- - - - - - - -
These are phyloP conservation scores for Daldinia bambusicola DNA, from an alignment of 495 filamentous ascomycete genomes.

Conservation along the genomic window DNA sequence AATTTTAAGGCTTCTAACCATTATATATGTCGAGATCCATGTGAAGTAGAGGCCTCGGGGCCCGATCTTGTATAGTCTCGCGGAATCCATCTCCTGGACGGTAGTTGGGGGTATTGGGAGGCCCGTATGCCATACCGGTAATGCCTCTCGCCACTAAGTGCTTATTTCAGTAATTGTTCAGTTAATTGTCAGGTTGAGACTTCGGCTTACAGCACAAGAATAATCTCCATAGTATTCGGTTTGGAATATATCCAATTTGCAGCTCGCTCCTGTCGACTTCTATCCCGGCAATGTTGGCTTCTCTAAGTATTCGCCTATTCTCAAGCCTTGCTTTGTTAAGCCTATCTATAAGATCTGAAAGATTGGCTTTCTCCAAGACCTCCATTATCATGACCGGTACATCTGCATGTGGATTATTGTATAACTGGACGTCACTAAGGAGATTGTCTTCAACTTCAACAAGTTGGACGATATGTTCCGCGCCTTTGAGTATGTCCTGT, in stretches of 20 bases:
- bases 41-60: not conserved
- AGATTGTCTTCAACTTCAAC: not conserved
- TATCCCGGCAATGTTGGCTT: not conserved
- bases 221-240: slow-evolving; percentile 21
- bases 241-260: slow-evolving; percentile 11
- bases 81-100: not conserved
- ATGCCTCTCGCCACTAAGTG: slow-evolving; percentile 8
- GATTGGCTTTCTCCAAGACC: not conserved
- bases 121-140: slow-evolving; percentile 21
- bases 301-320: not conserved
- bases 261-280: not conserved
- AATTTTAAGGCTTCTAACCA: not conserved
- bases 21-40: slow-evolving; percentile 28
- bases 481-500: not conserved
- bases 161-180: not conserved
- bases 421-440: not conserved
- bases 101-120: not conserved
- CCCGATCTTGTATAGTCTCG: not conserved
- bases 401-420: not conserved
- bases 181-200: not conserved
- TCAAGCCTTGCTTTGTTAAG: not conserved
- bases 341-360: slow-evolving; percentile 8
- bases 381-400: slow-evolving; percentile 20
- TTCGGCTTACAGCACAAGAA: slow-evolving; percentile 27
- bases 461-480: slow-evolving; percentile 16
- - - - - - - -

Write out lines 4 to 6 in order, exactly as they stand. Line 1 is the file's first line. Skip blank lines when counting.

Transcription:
- AGATTGTCTTCAACTTCAAC: not conserved
- TATCCCGGCAATGTTGGCTT: not conserved
- bases 221-240: slow-evolving; percentile 21